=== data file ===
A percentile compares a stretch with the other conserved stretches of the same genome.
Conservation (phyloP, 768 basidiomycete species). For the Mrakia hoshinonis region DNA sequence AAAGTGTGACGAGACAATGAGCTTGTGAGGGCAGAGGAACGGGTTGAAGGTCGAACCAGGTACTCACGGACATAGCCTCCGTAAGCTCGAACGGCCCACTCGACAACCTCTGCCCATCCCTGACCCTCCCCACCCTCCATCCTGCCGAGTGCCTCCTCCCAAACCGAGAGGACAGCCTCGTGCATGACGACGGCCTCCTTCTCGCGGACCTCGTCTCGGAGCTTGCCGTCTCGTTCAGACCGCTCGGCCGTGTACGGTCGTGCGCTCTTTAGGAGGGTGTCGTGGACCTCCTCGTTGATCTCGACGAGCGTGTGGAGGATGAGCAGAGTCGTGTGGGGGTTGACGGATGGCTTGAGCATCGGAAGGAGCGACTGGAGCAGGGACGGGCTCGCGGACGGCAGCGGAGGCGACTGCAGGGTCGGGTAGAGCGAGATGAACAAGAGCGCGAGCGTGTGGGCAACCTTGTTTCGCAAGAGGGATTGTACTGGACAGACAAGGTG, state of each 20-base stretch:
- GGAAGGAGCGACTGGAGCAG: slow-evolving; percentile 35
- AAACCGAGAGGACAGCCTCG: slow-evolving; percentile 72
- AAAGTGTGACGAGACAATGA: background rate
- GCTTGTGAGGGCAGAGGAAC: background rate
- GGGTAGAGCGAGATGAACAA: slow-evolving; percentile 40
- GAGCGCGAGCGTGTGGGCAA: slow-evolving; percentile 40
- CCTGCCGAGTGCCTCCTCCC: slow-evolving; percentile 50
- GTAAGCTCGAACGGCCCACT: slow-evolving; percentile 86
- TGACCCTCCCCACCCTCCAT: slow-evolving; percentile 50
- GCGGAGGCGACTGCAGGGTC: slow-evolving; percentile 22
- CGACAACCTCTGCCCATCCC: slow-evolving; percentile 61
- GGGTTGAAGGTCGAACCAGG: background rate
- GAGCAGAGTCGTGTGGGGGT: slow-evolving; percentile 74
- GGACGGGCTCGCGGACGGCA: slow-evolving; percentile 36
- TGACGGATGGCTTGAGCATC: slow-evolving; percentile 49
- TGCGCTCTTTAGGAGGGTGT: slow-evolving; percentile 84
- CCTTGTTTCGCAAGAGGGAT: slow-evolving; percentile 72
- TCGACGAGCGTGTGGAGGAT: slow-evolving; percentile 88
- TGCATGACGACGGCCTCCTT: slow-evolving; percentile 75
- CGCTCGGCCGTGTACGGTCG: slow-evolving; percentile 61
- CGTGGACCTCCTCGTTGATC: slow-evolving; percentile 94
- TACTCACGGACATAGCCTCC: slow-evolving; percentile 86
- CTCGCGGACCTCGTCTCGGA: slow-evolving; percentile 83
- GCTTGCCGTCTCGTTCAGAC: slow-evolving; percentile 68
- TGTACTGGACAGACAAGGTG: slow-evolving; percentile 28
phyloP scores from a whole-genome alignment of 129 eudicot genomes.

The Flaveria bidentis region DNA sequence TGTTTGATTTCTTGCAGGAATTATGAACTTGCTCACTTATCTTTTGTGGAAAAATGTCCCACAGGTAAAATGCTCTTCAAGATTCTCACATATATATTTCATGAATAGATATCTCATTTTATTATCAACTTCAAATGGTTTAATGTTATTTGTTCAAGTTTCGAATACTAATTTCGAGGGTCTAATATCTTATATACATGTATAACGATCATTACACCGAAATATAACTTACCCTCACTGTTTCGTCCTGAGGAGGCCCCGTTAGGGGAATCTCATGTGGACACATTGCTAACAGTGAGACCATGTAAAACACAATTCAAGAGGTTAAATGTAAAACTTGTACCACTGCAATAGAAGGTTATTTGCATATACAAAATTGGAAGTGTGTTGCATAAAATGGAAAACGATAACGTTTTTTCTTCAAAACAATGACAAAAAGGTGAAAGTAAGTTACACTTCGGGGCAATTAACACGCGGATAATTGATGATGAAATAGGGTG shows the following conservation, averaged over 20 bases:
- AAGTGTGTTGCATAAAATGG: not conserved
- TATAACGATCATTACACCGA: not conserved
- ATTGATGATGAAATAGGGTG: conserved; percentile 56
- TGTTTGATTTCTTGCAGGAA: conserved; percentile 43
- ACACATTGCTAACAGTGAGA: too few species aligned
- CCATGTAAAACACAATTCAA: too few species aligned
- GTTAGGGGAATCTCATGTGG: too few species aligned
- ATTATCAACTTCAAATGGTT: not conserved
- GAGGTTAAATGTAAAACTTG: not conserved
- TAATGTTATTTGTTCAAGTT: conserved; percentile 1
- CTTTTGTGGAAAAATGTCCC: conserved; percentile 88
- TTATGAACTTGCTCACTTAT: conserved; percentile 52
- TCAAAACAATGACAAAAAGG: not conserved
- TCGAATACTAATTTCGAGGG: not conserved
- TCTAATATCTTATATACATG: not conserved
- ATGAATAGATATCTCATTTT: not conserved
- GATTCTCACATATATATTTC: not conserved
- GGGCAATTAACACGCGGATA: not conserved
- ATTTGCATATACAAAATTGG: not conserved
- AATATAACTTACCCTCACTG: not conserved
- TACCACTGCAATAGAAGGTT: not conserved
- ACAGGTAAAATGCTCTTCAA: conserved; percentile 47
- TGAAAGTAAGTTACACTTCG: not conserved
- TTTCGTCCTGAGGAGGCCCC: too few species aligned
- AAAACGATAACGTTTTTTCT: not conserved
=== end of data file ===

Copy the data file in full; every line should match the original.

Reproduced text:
A percentile compares a stretch with the other conserved stretches of the same genome.
Conservation (phyloP, 768 basidiomycete species). For the Mrakia hoshinonis region DNA sequence AAAGTGTGACGAGACAATGAGCTTGTGAGGGCAGAGGAACGGGTTGAAGGTCGAACCAGGTACTCACGGACATAGCCTCCGTAAGCTCGAACGGCCCACTCGACAACCTCTGCCCATCCCTGACCCTCCCCACCCTCCATCCTGCCGAGTGCCTCCTCCCAAACCGAGAGGACAGCCTCGTGCATGACGACGGCCTCCTTCTCGCGGACCTCGTCTCGGAGCTTGCCGTCTCGTTCAGACCGCTCGGCCGTGTACGGTCGTGCGCTCTTTAGGAGGGTGTCGTGGACCTCCTCGTTGATCTCGACGAGCGTGTGGAGGATGAGCAGAGTCGTGTGGGGGTTGACGGATGGCTTGAGCATCGGAAGGAGCGACTGGAGCAGGGACGGGCTCGCGGACGGCAGCGGAGGCGACTGCAGGGTCGGGTAGAGCGAGATGAACAAGAGCGCGAGCGTGTGGGCAACCTTGTTTCGCAAGAGGGATTGTACTGGACAGACAAGGTG, state of each 20-base stretch:
- GGAAGGAGCGACTGGAGCAG: slow-evolving; percentile 35
- AAACCGAGAGGACAGCCTCG: slow-evolving; percentile 72
- AAAGTGTGACGAGACAATGA: background rate
- GCTTGTGAGGGCAGAGGAAC: background rate
- GGGTAGAGCGAGATGAACAA: slow-evolving; percentile 40
- GAGCGCGAGCGTGTGGGCAA: slow-evolving; percentile 40
- CCTGCCGAGTGCCTCCTCCC: slow-evolving; percentile 50
- GTAAGCTCGAACGGCCCACT: slow-evolving; percentile 86
- TGACCCTCCCCACCCTCCAT: slow-evolving; percentile 50
- GCGGAGGCGACTGCAGGGTC: slow-evolving; percentile 22
- CGACAACCTCTGCCCATCCC: slow-evolving; percentile 61
- GGGTTGAAGGTCGAACCAGG: background rate
- GAGCAGAGTCGTGTGGGGGT: slow-evolving; percentile 74
- GGACGGGCTCGCGGACGGCA: slow-evolving; percentile 36
- TGACGGATGGCTTGAGCATC: slow-evolving; percentile 49
- TGCGCTCTTTAGGAGGGTGT: slow-evolving; percentile 84
- CCTTGTTTCGCAAGAGGGAT: slow-evolving; percentile 72
- TCGACGAGCGTGTGGAGGAT: slow-evolving; percentile 88
- TGCATGACGACGGCCTCCTT: slow-evolving; percentile 75
- CGCTCGGCCGTGTACGGTCG: slow-evolving; percentile 61
- CGTGGACCTCCTCGTTGATC: slow-evolving; percentile 94
- TACTCACGGACATAGCCTCC: slow-evolving; percentile 86
- CTCGCGGACCTCGTCTCGGA: slow-evolving; percentile 83
- GCTTGCCGTCTCGTTCAGAC: slow-evolving; percentile 68
- TGTACTGGACAGACAAGGTG: slow-evolving; percentile 28
phyloP scores from a whole-genome alignment of 129 eudicot genomes.

The Flaveria bidentis region DNA sequence TGTTTGATTTCTTGCAGGAATTATGAACTTGCTCACTTATCTTTTGTGGAAAAATGTCCCACAGGTAAAATGCTCTTCAAGATTCTCACATATATATTTCATGAATAGATATCTCATTTTATTATCAACTTCAAATGGTTTAATGTTATTTGTTCAAGTTTCGAATACTAATTTCGAGGGTCTAATATCTTATATACATGTATAACGATCATTACACCGAAATATAACTTACCCTCACTGTTTCGTCCTGAGGAGGCCCCGTTAGGGGAATCTCATGTGGACACATTGCTAACAGTGAGACCATGTAAAACACAATTCAAGAGGTTAAATGTAAAACTTGTACCACTGCAATAGAAGGTTATTTGCATATACAAAATTGGAAGTGTGTTGCATAAAATGGAAAACGATAACGTTTTTTCTTCAAAACAATGACAAAAAGGTGAAAGTAAGTTACACTTCGGGGCAATTAACACGCGGATAATTGATGATGAAATAGGGTG shows the following conservation, averaged over 20 bases:
- AAGTGTGTTGCATAAAATGG: not conserved
- TATAACGATCATTACACCGA: not conserved
- ATTGATGATGAAATAGGGTG: conserved; percentile 56
- TGTTTGATTTCTTGCAGGAA: conserved; percentile 43
- ACACATTGCTAACAGTGAGA: too few species aligned
- CCATGTAAAACACAATTCAA: too few species aligned
- GTTAGGGGAATCTCATGTGG: too few species aligned
- ATTATCAACTTCAAATGGTT: not conserved
- GAGGTTAAATGTAAAACTTG: not conserved
- TAATGTTATTTGTTCAAGTT: conserved; percentile 1
- CTTTTGTGGAAAAATGTCCC: conserved; percentile 88
- TTATGAACTTGCTCACTTAT: conserved; percentile 52
- TCAAAACAATGACAAAAAGG: not conserved
- TCGAATACTAATTTCGAGGG: not conserved
- TCTAATATCTTATATACATG: not conserved
- ATGAATAGATATCTCATTTT: not conserved
- GATTCTCACATATATATTTC: not conserved
- GGGCAATTAACACGCGGATA: not conserved
- ATTTGCATATACAAAATTGG: not conserved
- AATATAACTTACCCTCACTG: not conserved
- TACCACTGCAATAGAAGGTT: not conserved
- ACAGGTAAAATGCTCTTCAA: conserved; percentile 47
- TGAAAGTAAGTTACACTTCG: not conserved
- TTTCGTCCTGAGGAGGCCCC: too few species aligned
- AAAACGATAACGTTTTTTCT: not conserved